Regrets, I Have A Few | Hidden Brain Amy Summerville runs the Regret Lab at Miami University in Ohio. She says regret is pervasive — but it doesn't always have to be a negative emotion.
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Why We Can't Shake Life's 'Coulda, Woulda, Shoulda' Moments

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Why We Can't Shake Life's 'Coulda, Woulda, Shoulda' Moments

Why We Can't Shake Life's 'Coulda, Woulda, Shoulda' Moments

Why We Can't Shake Life's 'Coulda, Woulda, Shoulda' Moments

  • Download
  • <iframe src="https://www.npr.org/player/embed/550260750/553782067" width="100%" height="290" frameborder="0" scrolling="no" title="NPR embedded audio player">
  • Transcript
Hong Li/Getty Images
Depressed young businessman.
Hong Li/Getty Images

Everyone has regrets. You probably have a few of them. By some estimates, regret is the most common negative emotion that we talk about, and the second-most common emotion mentioned in our daily lives.

Amy Summerville is a professor of psychology who runs the Regret Lab at Miami University in Ohio. She says a big part of why we struggle with regret has to do with the idea of rumination.

"Rumination is having thoughts spring unwanted to mind and we're chewing them over without actually getting anything new out of them, they're just repeatedly, intrusively, becoming part of our mental landscape. What we've found is that people who have ruminative regret, tend to be the people who are experiencing the most negative outcomes."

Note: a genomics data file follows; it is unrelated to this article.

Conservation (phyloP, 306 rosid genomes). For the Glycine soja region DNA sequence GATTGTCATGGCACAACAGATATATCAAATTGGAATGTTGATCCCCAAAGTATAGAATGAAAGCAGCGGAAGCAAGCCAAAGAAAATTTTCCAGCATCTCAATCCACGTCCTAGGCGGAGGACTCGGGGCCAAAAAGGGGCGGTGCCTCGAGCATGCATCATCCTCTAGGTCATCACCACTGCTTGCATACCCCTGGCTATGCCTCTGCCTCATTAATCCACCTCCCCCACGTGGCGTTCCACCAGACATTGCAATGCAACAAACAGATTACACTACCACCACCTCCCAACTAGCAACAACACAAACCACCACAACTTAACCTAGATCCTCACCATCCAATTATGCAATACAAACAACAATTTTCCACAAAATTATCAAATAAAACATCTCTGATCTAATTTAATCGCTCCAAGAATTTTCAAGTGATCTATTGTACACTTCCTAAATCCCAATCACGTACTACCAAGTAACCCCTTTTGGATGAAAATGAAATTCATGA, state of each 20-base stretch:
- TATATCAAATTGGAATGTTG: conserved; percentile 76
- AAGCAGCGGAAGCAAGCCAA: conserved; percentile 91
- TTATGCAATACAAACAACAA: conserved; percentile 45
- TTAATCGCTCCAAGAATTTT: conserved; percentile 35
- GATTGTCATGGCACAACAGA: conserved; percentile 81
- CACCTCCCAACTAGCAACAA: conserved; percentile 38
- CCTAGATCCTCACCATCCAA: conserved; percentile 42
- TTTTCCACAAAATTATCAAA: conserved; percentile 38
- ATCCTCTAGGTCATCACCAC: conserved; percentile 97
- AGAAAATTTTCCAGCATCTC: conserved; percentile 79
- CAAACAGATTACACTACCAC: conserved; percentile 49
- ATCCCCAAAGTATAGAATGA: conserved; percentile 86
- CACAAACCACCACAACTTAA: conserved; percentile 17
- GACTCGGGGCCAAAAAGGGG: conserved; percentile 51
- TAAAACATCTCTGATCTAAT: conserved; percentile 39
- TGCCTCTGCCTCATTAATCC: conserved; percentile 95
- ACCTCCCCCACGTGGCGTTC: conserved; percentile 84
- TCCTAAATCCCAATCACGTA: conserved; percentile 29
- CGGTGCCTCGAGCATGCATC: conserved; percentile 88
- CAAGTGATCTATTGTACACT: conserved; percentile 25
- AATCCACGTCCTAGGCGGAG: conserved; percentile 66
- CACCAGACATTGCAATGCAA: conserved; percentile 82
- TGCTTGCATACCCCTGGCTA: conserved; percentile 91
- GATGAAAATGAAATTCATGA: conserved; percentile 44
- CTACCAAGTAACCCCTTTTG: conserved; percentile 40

But Summerville says that while some people experience regret negatively, it's actually one of the more hopeful emotions.

In this episode of Hidden Brain, we hear regrets from our listeners, talk about different kinds of regret, and explore why we keep coming back to these feelings over the years.

Read More:

"Repetitive Regret, Depression, and Anxiety: Findings from a Nationally Representative Survey," Journal of Social and Clinical Psychology: Vol. 28, No. 6, pp. 671-688.

"The Regret Elements Scale: Distinguishing the affective and cognitive components of regret," Judgment and Decision Making, Vol. 11, No. 3, May 2016, pp. 275-286

The Paradox of Choice: Why More Is Less, by Barry Schwartz

"When less is more: Counterfactual thinking and satisfaction among Olympic medalists," Journal of Personality and Social Psychology, 69(4), 603-610.

The Hidden Brain Podcast is hosted by Shankar Vedantam and produced by Rhaina Cohen, Maggie Penman, Jennifer Schmidt, Parth Shah, Renee Klahr, and Gabriela Saldivia. Our supervising producer is Tara Boyle. You can also follow us on Twitter @hiddenbrain, and listen for Hidden Brain stories each week on your local public radio station.